Many Puerto Ricans, like Ms. Martínez, live off food stamps, public housing vouchers or other federal programs and worry that a change in political status could affect that aid. A huge publicity campaign warned voters that their citizenship could be at risk.

“I want my children and grandchildren to keep their American citizenship,” said Maira Rentas, a cardiac nurse in San Juan. “Little by little, with whatever votes we get, we have to try to become a state.”

Ana Velázquez, 50, a hospital secretary, said Puerto Rico’s economic problems were so great that they overshadowed other considerations, such as the language, culture and identity that could be lost if the island became a state.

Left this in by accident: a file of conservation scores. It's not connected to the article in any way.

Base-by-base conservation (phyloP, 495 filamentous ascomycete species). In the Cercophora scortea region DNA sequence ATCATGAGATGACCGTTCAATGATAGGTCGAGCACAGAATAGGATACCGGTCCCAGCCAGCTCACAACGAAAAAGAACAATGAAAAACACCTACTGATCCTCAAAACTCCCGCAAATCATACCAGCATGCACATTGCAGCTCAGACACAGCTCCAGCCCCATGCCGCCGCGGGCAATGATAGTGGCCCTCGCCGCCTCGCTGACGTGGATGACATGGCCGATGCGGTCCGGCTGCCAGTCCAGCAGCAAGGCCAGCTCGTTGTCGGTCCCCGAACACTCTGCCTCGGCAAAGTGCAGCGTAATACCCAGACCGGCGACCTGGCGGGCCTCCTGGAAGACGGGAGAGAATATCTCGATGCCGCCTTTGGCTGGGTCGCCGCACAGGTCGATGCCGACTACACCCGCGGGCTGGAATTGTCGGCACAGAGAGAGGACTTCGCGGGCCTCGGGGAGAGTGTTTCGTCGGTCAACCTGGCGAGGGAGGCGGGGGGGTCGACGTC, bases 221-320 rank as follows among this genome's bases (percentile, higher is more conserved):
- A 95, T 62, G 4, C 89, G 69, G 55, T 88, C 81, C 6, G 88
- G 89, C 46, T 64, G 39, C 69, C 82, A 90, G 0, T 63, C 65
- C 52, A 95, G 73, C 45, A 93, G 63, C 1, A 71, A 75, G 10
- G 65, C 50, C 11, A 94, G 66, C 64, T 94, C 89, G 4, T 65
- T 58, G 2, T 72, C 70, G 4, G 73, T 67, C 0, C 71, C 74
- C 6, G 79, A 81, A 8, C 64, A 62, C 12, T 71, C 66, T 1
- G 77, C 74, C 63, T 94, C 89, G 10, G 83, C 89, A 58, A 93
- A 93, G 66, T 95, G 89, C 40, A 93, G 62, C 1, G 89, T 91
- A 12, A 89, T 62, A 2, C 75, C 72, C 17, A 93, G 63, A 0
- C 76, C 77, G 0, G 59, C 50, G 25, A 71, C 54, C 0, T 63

Governor Ricardo A. Rosselló walking by supporters after voting on Sunday. Credit Erika P. Rodriguez for The New York Times

“I don’t want to lose my hymn, my coat of arms, my flag. My beauty queen would no longer be ‘Miss Puerto Rico,’” Ms. Velázquez said. “I don’t see myself ever singing the United States national anthem. I really don’t. But Puerto Rico is in really bad shape, and it needs help.”

So she arrived at the same conclusion as many other Puerto Ricans: She did not vote.

Héctor Ferrer, the head of the Popular Democratic Party, which had urged a boycott, emphasized that eight out of 10 Puerto Rican voters chose to spend the day at church, on the beach or with their families. He argued that the governing party had manipulated the ballot language and even election law to fix the results.

“It was rigged, and not even with trickery could they win,” Mr. Ferrer said.